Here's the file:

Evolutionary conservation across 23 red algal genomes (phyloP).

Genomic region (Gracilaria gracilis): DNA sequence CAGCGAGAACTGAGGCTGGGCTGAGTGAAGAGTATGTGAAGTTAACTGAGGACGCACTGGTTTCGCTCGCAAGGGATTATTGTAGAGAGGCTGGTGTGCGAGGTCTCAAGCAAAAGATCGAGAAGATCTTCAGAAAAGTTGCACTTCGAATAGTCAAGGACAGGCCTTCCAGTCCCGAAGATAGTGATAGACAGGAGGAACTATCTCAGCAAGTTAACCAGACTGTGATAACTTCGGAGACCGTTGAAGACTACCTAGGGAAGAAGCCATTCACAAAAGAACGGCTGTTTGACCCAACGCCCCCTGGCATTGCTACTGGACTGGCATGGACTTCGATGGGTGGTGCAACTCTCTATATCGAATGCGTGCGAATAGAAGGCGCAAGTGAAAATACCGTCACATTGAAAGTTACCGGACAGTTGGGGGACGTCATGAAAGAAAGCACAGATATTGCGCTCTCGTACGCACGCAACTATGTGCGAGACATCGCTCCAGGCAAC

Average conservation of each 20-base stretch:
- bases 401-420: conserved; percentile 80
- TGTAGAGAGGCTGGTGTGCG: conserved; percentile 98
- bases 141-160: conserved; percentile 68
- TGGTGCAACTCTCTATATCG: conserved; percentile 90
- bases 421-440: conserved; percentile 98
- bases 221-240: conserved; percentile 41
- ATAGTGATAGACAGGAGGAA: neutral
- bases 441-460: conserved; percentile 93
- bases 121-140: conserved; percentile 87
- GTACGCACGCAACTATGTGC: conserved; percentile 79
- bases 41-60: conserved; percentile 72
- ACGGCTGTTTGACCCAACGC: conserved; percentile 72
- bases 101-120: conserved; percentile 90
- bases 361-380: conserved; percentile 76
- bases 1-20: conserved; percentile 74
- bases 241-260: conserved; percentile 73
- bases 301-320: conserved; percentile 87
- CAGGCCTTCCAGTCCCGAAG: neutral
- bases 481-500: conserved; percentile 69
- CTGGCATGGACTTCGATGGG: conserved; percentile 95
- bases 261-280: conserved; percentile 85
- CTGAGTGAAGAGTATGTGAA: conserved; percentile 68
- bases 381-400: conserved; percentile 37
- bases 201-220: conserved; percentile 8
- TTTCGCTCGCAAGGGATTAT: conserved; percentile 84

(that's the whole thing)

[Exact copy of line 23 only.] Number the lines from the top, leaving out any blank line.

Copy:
- CTGGCATGGACTTCGATGGG: conserved; percentile 95